Middletown husband and wife hospitalized after using bug bombs

MIDDLETOWN, Ohio -- A Middletown woman and her husband were hospitalized Wednesday after they were nearly overcome by fumes from multiple bug bombs released to kill “more than a thousand roaches” in their home, police said.

Lily Hoskins said she called 911 for help because she couldn’t breathe after setting off the foggers, or bug bombs, inside her home in the 1800 block of Minnesota Street.

"There were over thousands of roaches," Middletown Fire Marshal Jeff Spaulding said. “When we walked in, we could see that they were on all the vertical and horizontal surfaces, furniture and stuff and well as the floor.”

Hoskins, who lives with her handicapped husband and three grandchildren, said she disagrees with Spaulding’s interpretation of the number of insects in her home.

But she said she thought her bug problem was bad enough to take extreme measures.

Hoskins said she set off several foggers in the middle of the night when everyone else was asleep.

"(I put) one in the living room, one in the dining room, one in the kitchen and one in the patio," she said.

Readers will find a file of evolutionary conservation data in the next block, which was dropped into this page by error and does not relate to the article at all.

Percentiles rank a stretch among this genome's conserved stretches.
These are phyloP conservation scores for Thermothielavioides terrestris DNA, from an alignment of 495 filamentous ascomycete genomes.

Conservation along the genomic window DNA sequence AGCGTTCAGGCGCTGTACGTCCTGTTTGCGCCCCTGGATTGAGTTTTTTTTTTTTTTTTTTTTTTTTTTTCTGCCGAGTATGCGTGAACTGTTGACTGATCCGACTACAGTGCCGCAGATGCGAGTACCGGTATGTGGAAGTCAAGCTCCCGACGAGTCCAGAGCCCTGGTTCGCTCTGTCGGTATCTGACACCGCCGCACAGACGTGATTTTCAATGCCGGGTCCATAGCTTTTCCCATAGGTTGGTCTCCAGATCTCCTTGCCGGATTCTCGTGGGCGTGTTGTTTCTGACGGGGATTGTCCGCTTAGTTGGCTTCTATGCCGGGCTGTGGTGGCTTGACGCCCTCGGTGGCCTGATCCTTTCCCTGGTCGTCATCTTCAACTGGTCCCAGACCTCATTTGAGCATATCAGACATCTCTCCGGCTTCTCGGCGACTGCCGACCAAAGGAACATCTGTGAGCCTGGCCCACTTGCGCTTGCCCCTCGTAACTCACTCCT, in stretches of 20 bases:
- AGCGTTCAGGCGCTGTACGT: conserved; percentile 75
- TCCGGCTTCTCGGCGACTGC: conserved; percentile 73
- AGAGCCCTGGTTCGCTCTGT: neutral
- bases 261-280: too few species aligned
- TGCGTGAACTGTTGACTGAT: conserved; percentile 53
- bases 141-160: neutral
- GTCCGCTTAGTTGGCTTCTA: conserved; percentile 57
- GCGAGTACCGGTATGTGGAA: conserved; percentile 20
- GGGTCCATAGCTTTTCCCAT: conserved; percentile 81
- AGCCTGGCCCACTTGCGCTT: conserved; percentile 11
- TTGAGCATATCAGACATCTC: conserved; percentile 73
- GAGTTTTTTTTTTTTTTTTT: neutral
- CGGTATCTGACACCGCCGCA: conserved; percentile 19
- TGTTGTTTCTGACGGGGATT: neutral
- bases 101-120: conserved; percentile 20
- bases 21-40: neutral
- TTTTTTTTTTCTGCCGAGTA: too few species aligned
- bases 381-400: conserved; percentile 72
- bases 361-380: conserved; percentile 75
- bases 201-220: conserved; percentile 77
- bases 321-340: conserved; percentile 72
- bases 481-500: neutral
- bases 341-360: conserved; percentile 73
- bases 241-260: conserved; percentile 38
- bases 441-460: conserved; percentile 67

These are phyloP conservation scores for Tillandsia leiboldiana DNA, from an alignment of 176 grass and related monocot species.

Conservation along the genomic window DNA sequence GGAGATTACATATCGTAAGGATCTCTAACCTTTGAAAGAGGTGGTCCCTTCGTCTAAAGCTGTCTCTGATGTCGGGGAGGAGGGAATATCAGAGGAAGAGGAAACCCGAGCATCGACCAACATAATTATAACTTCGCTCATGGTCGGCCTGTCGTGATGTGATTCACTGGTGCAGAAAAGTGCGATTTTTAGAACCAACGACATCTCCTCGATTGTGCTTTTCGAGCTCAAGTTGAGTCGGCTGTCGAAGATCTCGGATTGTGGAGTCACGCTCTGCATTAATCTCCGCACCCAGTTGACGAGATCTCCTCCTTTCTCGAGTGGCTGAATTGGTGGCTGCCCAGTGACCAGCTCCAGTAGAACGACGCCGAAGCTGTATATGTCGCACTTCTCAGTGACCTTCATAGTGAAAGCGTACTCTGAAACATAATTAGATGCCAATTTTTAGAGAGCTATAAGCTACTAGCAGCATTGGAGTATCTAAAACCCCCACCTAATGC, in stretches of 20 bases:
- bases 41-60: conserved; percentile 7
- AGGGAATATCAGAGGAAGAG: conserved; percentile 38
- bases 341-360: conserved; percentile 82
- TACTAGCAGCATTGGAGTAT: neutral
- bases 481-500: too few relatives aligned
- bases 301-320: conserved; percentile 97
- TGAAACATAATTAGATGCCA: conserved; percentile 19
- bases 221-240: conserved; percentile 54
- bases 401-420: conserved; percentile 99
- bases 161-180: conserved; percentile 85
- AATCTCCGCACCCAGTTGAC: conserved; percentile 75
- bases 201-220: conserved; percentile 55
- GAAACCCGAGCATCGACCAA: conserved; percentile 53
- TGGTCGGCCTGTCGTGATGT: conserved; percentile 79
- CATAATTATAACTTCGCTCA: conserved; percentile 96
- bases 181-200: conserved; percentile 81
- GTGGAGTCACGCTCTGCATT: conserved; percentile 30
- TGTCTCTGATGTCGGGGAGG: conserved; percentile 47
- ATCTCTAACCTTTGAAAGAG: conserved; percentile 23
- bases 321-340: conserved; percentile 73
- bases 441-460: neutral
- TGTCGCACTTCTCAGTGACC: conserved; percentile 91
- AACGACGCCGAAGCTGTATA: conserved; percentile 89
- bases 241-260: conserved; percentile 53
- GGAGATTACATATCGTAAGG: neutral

When Spaulding and other firefighters arrived at the home, they said the bug bombs affected them too.

“(They were) suffering from similar symptoms as the original victim,” he said. “They started to get scratchy throats and got fresh air to get rid of irritation.”

A total of five people were inside the house when the bug bombs went off, including two children, according to a police report.

The children were unharmed, officials said.

Middletown police said they don’t expect any charges to be filed, but Butler County Children Services was notified about the incident.

The family was back home Friday morning and said there were no longer bugs in the home.

Hoskins said the whole incident was blown out of proportion.

"This is something I’ve been doing for years,” she said.

Spaulding said total release foggers are safe to use if people follow directions. He said people should not be in the same room as the foggers once they are activated.

“Air out the area for 30 minutes,” Spaulding said.

The Journal-News contributed to this report.

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